But how do we delineate between each respective stage? The major criticism of popular long term athlete development models is due to the rigid and narrow demarcations in relation to training suitability recommendations according to chronological age. There are two glaring issues with this.
Firstly, chronological age is not a good indicator as it fails to account for early versus late maturers; young athletes of the same chronological age can vary widely with respect to where they are on their individual growth curve.
Secondly, the data does not support the narrow chronological age 'windows' of trainability that are often presented in long term athlete development models. Whilst the mechanisms for training effects and adaptations that take place will vary according to age and stage of maturation, a particular form of training (for instance interval training) can still be successfully applied at these different phases.
Biological age estimates offer a more appropriate means to compare and group individuals. In recognition of this, in recent years there has been a shift to 'bio-banded' junior competitions in different sports (notably soccer) employing biological age groups rather than chronological age. Individual growth curves vary, but the reference point employed (peak height velocity) is able to account for this. Peak height velocity refers to the steepest point on the individual's growth curve (also known as adolescent growth spurt). Peak height velocity literally means the greatest rate of change in height in a calendar year. Biological age is therefore expressed in relation to this reference point on the growth curve - i.e. PHV plus or minus years.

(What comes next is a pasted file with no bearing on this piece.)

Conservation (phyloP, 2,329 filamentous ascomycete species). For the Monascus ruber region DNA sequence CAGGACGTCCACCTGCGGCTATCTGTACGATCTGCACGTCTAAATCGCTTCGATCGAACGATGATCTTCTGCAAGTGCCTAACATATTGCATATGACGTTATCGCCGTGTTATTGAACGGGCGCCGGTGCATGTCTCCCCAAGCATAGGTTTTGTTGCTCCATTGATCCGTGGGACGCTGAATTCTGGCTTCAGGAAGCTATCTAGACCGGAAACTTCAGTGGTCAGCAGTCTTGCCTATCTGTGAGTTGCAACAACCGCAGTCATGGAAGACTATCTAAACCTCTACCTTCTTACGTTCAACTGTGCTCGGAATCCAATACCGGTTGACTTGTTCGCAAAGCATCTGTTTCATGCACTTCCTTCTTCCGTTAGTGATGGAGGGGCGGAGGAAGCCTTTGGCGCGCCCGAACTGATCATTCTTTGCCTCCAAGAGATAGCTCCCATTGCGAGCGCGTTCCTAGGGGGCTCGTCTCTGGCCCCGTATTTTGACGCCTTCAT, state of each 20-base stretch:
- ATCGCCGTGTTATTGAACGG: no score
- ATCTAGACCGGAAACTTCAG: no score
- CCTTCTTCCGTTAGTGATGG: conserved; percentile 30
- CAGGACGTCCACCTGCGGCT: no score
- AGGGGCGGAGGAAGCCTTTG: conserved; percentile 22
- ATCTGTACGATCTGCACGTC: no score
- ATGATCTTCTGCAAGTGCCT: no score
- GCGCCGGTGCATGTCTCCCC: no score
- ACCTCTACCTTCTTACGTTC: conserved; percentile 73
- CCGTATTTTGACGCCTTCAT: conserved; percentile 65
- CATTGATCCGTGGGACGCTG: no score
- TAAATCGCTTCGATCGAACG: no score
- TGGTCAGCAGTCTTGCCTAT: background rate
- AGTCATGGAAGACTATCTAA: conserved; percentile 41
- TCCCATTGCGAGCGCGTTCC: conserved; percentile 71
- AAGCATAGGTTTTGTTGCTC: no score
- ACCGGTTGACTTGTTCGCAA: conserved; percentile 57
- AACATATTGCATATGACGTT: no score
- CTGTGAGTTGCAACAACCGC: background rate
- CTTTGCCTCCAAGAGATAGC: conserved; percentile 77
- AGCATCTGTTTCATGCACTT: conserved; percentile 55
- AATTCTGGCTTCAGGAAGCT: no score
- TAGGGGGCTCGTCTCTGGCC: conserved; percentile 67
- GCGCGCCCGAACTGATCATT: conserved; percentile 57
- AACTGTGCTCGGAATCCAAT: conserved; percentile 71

A 'bio-banded' training approach employs three broad tiers: Pre-PHV (all ages up to 0.5 years prior to estimated age at peak height velocity); PHV (minus 0.5 years to 1.5-2 years post estimated age at PHV); and Post PHV (minimum 1.5 years post estimated age at PHV).
Regression equations exist that allow indirect estimation of age at PHV for males and females, respectively. These equations require only four items of information that can be easily gathered from the athlete: date of birth; standing height; seated height; and body mass. These values can be input to derive estimated age at peak height velocity. Serial measurements can be used to refine these estimates.
Whilst we can make a strong case for youth training programmes, it is nevertheless critical that the focus for such programmes remains global physical and athletic development, as opposed to specialised training for a particular sport. The perils of early sport specialisation have been highlighted from a number of perspectives - one being that participating in a single sport from an early age may in fact be detrimental to overall athletic development.
Taking a longer term perspective the benefits of sampling a number of sports during the developmental years are increasingly recognised. @@A good analogy for the developing athlete is 'buffet not binge'@@ - i.e. exposure to a wide and diverse array of sports is likely to develop a broader and deeper athletic playbook in the long run.
In the same way, it is vital that young athletes receive a varied and balanced 'diet' of training items and are exposed to a variety of activities that challenge them in different ways.
An overarching objective should be to develop adaptable athletes, who are capable of applying their physical capabilities and athletic skills to a variety of challenges - including other sports. Importantly this will also provide the option of switching to a different playing position or another sport at a later stage.
So practically what does this mean for how we approach physical preparation and athletic development at each phase? In the second part of this post we will explore how the approach to different tenets of training shifts as the young athlete advances through each of the major stages in their development.
A useful framework with respect to athletic development is the concept of 'affordances for action'. The central tenet here is that the athlete perceives their environment and any objects or other players in a way that is scaled to their own body and limbs. By extension, what available actions are 'afforded' by the environment is perceived in relation to their own perceived capacities and capabilities.